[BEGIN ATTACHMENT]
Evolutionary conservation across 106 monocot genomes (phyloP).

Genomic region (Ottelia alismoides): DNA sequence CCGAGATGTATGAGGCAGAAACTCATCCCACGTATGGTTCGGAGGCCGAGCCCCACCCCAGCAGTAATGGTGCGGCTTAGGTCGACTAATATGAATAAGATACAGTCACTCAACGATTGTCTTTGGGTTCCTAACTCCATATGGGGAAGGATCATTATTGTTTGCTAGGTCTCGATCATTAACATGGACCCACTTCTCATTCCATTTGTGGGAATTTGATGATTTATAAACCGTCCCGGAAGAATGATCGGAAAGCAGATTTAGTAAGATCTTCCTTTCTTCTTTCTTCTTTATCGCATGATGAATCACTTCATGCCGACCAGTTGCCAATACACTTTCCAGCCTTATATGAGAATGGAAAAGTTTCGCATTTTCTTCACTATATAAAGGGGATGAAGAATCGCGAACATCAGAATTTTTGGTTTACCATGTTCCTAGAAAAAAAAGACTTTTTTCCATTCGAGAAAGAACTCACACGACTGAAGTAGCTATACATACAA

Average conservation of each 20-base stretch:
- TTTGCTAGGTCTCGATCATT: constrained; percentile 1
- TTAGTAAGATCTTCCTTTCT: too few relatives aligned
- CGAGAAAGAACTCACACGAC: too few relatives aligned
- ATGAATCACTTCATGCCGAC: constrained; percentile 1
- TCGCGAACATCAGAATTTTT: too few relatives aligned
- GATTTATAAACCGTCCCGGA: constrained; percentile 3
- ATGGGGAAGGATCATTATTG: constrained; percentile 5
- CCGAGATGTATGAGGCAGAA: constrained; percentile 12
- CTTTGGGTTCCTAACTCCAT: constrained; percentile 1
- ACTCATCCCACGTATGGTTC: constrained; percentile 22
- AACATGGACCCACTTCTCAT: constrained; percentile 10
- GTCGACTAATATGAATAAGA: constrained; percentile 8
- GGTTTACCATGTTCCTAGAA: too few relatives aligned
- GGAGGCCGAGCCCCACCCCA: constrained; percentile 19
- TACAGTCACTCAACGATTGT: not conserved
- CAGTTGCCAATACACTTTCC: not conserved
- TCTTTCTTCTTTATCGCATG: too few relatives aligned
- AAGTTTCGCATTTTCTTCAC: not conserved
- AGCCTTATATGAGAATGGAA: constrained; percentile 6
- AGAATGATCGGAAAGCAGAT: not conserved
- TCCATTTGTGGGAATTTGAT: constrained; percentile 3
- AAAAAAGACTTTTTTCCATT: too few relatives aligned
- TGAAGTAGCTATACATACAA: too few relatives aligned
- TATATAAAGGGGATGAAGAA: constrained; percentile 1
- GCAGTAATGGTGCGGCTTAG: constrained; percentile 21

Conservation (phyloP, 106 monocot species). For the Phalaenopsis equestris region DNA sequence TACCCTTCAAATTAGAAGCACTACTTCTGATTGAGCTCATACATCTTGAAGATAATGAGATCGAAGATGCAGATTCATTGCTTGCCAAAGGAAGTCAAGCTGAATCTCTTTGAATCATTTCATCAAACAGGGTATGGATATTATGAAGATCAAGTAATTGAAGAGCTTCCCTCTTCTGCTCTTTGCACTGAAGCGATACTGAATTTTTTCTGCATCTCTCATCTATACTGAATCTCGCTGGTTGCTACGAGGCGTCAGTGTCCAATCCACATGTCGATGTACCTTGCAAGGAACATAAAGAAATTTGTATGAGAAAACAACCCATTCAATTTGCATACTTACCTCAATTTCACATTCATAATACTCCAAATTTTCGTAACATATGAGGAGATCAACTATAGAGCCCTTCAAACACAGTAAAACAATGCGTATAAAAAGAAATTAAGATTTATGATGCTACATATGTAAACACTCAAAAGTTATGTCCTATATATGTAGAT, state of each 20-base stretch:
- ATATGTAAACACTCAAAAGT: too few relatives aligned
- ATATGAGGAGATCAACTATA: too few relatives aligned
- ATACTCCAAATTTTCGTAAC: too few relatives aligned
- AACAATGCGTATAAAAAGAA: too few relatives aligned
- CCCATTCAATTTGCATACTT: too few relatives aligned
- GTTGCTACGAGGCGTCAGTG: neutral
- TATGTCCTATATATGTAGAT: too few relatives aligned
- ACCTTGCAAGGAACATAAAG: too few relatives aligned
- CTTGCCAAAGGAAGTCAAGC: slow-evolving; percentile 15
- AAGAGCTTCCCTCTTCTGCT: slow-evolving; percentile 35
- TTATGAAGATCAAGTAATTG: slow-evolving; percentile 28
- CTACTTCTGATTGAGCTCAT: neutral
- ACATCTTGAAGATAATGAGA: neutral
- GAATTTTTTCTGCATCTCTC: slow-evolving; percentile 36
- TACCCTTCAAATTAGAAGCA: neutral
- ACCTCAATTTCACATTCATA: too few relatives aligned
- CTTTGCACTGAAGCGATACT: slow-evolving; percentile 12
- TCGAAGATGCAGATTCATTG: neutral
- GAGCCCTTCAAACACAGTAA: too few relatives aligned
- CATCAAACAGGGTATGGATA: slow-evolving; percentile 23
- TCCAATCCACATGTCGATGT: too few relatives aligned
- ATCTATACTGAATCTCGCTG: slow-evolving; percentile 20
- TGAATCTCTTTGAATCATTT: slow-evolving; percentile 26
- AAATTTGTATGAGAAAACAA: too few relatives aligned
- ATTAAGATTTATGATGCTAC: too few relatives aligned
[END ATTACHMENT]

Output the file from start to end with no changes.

Evolutionary conservation across 106 monocot genomes (phyloP).

Genomic region (Ottelia alismoides): DNA sequence CCGAGATGTATGAGGCAGAAACTCATCCCACGTATGGTTCGGAGGCCGAGCCCCACCCCAGCAGTAATGGTGCGGCTTAGGTCGACTAATATGAATAAGATACAGTCACTCAACGATTGTCTTTGGGTTCCTAACTCCATATGGGGAAGGATCATTATTGTTTGCTAGGTCTCGATCATTAACATGGACCCACTTCTCATTCCATTTGTGGGAATTTGATGATTTATAAACCGTCCCGGAAGAATGATCGGAAAGCAGATTTAGTAAGATCTTCCTTTCTTCTTTCTTCTTTATCGCATGATGAATCACTTCATGCCGACCAGTTGCCAATACACTTTCCAGCCTTATATGAGAATGGAAAAGTTTCGCATTTTCTTCACTATATAAAGGGGATGAAGAATCGCGAACATCAGAATTTTTGGTTTACCATGTTCCTAGAAAAAAAAGACTTTTTTCCATTCGAGAAAGAACTCACACGACTGAAGTAGCTATACATACAA

Average conservation of each 20-base stretch:
- TTTGCTAGGTCTCGATCATT: constrained; percentile 1
- TTAGTAAGATCTTCCTTTCT: too few relatives aligned
- CGAGAAAGAACTCACACGAC: too few relatives aligned
- ATGAATCACTTCATGCCGAC: constrained; percentile 1
- TCGCGAACATCAGAATTTTT: too few relatives aligned
- GATTTATAAACCGTCCCGGA: constrained; percentile 3
- ATGGGGAAGGATCATTATTG: constrained; percentile 5
- CCGAGATGTATGAGGCAGAA: constrained; percentile 12
- CTTTGGGTTCCTAACTCCAT: constrained; percentile 1
- ACTCATCCCACGTATGGTTC: constrained; percentile 22
- AACATGGACCCACTTCTCAT: constrained; percentile 10
- GTCGACTAATATGAATAAGA: constrained; percentile 8
- GGTTTACCATGTTCCTAGAA: too few relatives aligned
- GGAGGCCGAGCCCCACCCCA: constrained; percentile 19
- TACAGTCACTCAACGATTGT: not conserved
- CAGTTGCCAATACACTTTCC: not conserved
- TCTTTCTTCTTTATCGCATG: too few relatives aligned
- AAGTTTCGCATTTTCTTCAC: not conserved
- AGCCTTATATGAGAATGGAA: constrained; percentile 6
- AGAATGATCGGAAAGCAGAT: not conserved
- TCCATTTGTGGGAATTTGAT: constrained; percentile 3
- AAAAAAGACTTTTTTCCATT: too few relatives aligned
- TGAAGTAGCTATACATACAA: too few relatives aligned
- TATATAAAGGGGATGAAGAA: constrained; percentile 1
- GCAGTAATGGTGCGGCTTAG: constrained; percentile 21

Conservation (phyloP, 106 monocot species). For the Phalaenopsis equestris region DNA sequence TACCCTTCAAATTAGAAGCACTACTTCTGATTGAGCTCATACATCTTGAAGATAATGAGATCGAAGATGCAGATTCATTGCTTGCCAAAGGAAGTCAAGCTGAATCTCTTTGAATCATTTCATCAAACAGGGTATGGATATTATGAAGATCAAGTAATTGAAGAGCTTCCCTCTTCTGCTCTTTGCACTGAAGCGATACTGAATTTTTTCTGCATCTCTCATCTATACTGAATCTCGCTGGTTGCTACGAGGCGTCAGTGTCCAATCCACATGTCGATGTACCTTGCAAGGAACATAAAGAAATTTGTATGAGAAAACAACCCATTCAATTTGCATACTTACCTCAATTTCACATTCATAATACTCCAAATTTTCGTAACATATGAGGAGATCAACTATAGAGCCCTTCAAACACAGTAAAACAATGCGTATAAAAAGAAATTAAGATTTATGATGCTACATATGTAAACACTCAAAAGTTATGTCCTATATATGTAGAT, state of each 20-base stretch:
- ATATGTAAACACTCAAAAGT: too few relatives aligned
- ATATGAGGAGATCAACTATA: too few relatives aligned
- ATACTCCAAATTTTCGTAAC: too few relatives aligned
- AACAATGCGTATAAAAAGAA: too few relatives aligned
- CCCATTCAATTTGCATACTT: too few relatives aligned
- GTTGCTACGAGGCGTCAGTG: neutral
- TATGTCCTATATATGTAGAT: too few relatives aligned
- ACCTTGCAAGGAACATAAAG: too few relatives aligned
- CTTGCCAAAGGAAGTCAAGC: slow-evolving; percentile 15
- AAGAGCTTCCCTCTTCTGCT: slow-evolving; percentile 35
- TTATGAAGATCAAGTAATTG: slow-evolving; percentile 28
- CTACTTCTGATTGAGCTCAT: neutral
- ACATCTTGAAGATAATGAGA: neutral
- GAATTTTTTCTGCATCTCTC: slow-evolving; percentile 36
- TACCCTTCAAATTAGAAGCA: neutral
- ACCTCAATTTCACATTCATA: too few relatives aligned
- CTTTGCACTGAAGCGATACT: slow-evolving; percentile 12
- TCGAAGATGCAGATTCATTG: neutral
- GAGCCCTTCAAACACAGTAA: too few relatives aligned
- CATCAAACAGGGTATGGATA: slow-evolving; percentile 23
- TCCAATCCACATGTCGATGT: too few relatives aligned
- ATCTATACTGAATCTCGCTG: slow-evolving; percentile 20
- TGAATCTCTTTGAATCATTT: slow-evolving; percentile 26
- AAATTTGTATGAGAAAACAA: too few relatives aligned
- ATTAAGATTTATGATGCTAC: too few relatives aligned